At the end of Galfond’s announcement post, which can be read in full below, a graphic depicts “Run It Once Poker,” which is presumably the name of the new room and a launch date of the first quarter of 2017.

A poker site should value poker players.

It should value the casual player for the money he’s willing to put on the line to play a game he loves. For choosing poker over other hobbies, and for choosing their site over other sites.

It should value the enthusiast and semi-professional for the liquidity they provide and for growing the game. For spreading the word, across different mediums, about their favorite site.

It should value the professional for embodying the dream that brings so many people to poker. For proving that poker is a game of skill. For promoting the game of poker to their fans, students, followers or subscribers.

A poker site needs to believe in the dream of poker as a career. It shouldn’t cater to professionals over other players, but it must make every policy change with the viability of the dream in mind.

A poker site needs to be a software and user experience company. Like other software companies, it should be eager to mine the trove of knowledge, experience, ideas, and feedback that is its player base. It should seek to build a fun and engaging environment that all types of players enjoy playing in.

A poker site should be transparent. It can’t respond to every little idea, thought or wish, but it should do its best to explain its actions. It can’t seek to please everyone by making changes that hurt the business, but it shouldn’t ignore the public. It should be held accountable for the decisions it makes. It should be able to explain itself in a way that reasonable customers will understand.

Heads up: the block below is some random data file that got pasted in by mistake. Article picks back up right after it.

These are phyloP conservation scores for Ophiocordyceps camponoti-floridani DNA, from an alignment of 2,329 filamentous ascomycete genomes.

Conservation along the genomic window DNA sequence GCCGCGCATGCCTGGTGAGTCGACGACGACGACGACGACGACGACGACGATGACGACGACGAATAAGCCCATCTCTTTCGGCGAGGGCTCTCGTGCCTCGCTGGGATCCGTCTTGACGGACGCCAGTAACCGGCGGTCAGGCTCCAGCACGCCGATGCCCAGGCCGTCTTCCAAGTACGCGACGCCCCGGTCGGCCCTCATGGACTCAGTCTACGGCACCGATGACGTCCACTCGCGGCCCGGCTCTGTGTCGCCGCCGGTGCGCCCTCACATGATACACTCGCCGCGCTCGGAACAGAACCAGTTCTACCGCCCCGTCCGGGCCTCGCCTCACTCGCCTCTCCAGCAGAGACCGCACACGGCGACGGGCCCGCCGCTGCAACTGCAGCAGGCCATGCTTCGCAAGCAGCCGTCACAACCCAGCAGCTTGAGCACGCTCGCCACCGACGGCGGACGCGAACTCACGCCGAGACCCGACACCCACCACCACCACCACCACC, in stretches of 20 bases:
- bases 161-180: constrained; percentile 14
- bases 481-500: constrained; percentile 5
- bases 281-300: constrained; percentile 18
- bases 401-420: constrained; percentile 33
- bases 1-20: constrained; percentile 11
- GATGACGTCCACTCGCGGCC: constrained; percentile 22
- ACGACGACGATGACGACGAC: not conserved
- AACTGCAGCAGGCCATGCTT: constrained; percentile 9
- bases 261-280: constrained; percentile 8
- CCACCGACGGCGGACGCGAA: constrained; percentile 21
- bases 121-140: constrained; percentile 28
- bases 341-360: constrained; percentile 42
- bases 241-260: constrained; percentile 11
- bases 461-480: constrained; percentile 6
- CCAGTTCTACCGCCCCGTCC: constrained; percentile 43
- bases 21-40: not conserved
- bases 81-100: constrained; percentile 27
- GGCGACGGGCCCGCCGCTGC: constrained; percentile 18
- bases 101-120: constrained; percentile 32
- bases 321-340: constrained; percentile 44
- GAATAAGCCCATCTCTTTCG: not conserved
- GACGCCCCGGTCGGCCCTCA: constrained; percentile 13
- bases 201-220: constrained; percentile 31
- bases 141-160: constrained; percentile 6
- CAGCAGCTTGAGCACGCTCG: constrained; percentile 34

A poker site should believe in fairness. Not fairness for the sake of public image and profits, but fairness for fairness’s sake. It shouldn’t let honest players, professional or recreational, be taken advantage of by others exploiting unenforceable rules. It should seek to put a stop to predatory behavior and to cheating of any kind. It should strive to create as level a playing field as possible.

A poker site should be agile in this ever-changing online environment. New ideas for improvement should be acted on. New advances in technology should be responded to. New problems should be met with creative solutions.

A poker site should understand that it doesn’t have to lose for the players to win. Poker operators, professionals, and non-professionals all have their goals/wants/needs and these lists aren’t mutually exclusive. It is possible for policy changes to be a win-win-win, or a win-win-tie. The search for these changes should be never-ending.

A poker site shouldn’t obsess over where poker was five or ten years ago. It should seek to build a sustainable economy in the conditions of the present. It must continue to adapt to the climate.

I want a fair, honest, transparent poker site that believes in the dream that I have lived.

I’m going to give it my best shot.